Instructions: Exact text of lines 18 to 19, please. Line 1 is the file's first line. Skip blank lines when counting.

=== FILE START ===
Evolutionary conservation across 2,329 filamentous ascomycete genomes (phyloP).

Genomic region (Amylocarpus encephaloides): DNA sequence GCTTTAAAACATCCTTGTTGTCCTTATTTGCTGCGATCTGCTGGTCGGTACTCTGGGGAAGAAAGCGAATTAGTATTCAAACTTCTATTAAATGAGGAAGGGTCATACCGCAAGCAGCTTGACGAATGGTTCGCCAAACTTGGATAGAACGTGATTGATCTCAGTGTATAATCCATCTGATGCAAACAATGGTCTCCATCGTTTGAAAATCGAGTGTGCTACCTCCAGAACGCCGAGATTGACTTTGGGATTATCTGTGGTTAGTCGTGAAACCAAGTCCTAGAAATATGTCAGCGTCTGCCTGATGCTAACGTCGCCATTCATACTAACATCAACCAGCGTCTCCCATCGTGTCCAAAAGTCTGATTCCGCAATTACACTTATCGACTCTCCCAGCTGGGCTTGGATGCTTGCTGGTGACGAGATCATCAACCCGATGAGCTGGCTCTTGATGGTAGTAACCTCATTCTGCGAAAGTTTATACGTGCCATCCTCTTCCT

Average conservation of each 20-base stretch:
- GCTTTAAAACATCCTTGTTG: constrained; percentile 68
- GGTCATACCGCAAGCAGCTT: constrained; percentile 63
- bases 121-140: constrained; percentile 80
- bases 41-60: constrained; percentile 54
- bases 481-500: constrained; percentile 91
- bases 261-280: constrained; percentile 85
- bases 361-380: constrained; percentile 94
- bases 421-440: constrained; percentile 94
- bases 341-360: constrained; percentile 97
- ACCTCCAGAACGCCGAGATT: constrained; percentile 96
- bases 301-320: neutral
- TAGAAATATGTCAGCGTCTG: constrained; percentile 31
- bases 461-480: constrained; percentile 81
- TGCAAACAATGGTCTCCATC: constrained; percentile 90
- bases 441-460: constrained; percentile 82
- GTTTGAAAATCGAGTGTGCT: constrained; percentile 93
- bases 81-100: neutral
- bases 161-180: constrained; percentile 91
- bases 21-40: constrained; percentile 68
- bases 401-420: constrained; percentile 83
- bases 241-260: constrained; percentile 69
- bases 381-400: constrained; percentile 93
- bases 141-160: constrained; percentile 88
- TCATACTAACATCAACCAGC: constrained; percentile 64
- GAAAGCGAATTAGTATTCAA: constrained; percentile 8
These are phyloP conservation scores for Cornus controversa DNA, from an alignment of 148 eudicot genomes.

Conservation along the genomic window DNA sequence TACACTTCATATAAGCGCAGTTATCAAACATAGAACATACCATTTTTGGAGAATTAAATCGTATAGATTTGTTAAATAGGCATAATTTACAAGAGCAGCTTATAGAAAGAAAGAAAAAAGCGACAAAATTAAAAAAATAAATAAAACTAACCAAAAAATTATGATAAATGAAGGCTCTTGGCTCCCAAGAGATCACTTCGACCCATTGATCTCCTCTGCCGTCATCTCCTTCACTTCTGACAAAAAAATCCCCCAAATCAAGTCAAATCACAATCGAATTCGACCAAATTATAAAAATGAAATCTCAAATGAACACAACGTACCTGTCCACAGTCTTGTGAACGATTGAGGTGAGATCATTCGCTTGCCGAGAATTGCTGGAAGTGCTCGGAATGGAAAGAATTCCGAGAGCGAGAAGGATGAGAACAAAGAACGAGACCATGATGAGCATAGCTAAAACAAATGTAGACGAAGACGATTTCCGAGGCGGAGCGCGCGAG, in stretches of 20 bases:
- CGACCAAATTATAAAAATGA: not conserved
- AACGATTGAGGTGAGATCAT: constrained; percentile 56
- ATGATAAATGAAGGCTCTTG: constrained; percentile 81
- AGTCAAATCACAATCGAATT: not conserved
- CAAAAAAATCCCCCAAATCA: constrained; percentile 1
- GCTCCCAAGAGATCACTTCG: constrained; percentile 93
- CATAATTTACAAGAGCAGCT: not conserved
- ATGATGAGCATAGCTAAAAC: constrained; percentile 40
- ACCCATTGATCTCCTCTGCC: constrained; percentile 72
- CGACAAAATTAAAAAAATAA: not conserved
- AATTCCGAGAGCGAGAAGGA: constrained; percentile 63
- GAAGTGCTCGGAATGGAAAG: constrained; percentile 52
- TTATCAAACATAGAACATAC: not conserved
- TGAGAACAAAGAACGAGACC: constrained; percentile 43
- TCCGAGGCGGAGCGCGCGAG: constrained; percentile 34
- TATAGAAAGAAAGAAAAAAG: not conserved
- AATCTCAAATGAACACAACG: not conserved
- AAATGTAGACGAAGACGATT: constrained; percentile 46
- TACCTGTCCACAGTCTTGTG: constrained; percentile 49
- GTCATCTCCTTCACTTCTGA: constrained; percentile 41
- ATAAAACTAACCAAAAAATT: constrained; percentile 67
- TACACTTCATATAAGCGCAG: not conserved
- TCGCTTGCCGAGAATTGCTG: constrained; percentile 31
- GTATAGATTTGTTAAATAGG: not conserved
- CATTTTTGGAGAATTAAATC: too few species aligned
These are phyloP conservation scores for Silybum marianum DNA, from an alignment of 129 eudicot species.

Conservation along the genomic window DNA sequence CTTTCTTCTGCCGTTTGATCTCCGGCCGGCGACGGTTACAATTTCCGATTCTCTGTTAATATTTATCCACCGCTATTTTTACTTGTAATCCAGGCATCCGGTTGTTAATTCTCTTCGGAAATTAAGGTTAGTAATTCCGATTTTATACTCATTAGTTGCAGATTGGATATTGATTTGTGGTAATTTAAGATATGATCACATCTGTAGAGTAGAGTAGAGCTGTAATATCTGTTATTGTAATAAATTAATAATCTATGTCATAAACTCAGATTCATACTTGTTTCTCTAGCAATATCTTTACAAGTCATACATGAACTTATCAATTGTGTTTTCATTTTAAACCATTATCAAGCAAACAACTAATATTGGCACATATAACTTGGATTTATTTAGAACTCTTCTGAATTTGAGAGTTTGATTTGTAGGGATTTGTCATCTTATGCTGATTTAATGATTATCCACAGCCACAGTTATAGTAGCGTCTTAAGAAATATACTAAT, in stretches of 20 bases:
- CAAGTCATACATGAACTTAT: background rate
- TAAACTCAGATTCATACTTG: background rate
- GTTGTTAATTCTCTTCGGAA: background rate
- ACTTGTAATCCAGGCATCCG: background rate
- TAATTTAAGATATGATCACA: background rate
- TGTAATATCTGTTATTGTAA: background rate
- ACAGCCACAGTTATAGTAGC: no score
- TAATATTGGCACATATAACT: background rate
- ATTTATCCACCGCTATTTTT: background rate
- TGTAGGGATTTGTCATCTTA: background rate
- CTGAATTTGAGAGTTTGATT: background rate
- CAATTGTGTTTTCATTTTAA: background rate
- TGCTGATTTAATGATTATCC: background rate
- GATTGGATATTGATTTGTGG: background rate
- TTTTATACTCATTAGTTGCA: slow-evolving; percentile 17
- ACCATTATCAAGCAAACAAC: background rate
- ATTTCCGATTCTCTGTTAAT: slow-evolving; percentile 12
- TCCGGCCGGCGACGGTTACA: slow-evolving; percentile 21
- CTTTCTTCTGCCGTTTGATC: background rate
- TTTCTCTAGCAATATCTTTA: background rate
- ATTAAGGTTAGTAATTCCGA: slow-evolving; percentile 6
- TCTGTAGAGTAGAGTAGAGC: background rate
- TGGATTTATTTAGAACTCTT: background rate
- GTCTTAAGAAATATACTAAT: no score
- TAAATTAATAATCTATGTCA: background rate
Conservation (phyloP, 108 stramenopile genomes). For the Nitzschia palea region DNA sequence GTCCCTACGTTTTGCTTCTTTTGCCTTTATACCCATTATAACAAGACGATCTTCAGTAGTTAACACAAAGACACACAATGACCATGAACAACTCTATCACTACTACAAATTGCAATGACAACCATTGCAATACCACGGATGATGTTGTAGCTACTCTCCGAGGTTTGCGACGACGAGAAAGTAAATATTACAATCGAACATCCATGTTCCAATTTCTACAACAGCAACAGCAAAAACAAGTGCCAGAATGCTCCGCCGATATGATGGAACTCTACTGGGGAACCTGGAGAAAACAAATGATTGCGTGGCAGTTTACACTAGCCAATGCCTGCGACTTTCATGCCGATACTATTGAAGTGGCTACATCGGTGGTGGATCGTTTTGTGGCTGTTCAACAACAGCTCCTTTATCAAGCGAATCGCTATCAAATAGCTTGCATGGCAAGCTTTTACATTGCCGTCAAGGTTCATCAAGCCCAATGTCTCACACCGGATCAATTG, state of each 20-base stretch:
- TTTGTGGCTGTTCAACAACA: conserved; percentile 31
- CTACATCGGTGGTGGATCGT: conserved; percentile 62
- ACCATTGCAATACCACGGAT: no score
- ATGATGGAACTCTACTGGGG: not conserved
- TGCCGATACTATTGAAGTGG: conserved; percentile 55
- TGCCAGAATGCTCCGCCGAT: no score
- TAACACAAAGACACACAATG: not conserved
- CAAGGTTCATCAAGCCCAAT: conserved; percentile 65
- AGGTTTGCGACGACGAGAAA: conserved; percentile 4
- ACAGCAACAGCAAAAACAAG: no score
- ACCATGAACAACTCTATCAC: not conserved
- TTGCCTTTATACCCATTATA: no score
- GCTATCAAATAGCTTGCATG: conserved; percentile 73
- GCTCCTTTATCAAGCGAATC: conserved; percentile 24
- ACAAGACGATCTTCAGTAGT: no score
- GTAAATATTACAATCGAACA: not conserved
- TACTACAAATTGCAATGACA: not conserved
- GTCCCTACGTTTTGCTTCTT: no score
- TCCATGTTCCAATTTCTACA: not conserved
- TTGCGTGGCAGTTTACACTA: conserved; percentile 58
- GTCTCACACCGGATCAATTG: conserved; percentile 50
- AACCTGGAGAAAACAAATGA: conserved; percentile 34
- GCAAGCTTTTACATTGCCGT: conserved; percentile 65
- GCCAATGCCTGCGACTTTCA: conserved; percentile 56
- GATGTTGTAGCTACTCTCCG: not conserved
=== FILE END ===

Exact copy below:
- bases 441-460: constrained; percentile 82
- GTTTGAAAATCGAGTGTGCT: constrained; percentile 93